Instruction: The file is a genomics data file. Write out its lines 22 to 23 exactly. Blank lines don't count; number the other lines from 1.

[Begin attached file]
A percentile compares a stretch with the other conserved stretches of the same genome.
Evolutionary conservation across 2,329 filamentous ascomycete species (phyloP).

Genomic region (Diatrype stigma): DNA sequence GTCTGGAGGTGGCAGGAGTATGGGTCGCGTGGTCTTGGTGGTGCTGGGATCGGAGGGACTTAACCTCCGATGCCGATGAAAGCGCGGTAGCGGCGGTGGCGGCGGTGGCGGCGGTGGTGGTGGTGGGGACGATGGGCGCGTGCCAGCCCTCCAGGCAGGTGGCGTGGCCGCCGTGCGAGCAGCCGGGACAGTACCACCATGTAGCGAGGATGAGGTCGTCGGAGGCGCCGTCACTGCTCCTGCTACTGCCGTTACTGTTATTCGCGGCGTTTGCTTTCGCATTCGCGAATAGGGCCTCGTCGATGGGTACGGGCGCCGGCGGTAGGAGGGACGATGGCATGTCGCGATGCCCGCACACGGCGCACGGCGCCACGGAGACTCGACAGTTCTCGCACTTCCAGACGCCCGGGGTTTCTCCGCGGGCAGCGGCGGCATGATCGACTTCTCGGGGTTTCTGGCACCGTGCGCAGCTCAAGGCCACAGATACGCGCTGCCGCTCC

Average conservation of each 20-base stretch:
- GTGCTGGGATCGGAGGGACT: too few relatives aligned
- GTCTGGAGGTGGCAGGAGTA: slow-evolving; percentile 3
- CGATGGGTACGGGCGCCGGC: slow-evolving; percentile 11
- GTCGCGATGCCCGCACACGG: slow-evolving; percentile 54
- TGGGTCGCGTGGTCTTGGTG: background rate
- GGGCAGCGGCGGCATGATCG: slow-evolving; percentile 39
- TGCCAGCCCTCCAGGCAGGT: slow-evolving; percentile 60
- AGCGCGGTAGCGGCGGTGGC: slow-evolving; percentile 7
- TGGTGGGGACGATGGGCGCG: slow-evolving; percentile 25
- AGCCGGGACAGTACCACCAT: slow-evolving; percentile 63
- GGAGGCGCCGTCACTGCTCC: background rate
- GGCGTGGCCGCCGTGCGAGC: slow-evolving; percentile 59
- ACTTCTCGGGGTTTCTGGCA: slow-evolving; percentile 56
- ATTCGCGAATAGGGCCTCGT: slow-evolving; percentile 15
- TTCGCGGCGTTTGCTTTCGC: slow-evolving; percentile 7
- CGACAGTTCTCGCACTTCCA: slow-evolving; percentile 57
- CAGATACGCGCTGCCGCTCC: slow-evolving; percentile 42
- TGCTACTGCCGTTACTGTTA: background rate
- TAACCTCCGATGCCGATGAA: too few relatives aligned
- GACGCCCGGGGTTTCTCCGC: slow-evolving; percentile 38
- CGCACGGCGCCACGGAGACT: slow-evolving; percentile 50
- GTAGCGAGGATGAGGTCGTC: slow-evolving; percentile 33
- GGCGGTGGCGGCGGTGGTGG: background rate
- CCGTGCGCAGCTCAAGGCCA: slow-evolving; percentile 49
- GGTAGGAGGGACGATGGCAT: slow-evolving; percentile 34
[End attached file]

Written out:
- TGCTACTGCCGTTACTGTTA: background rate
- TAACCTCCGATGCCGATGAA: too few relatives aligned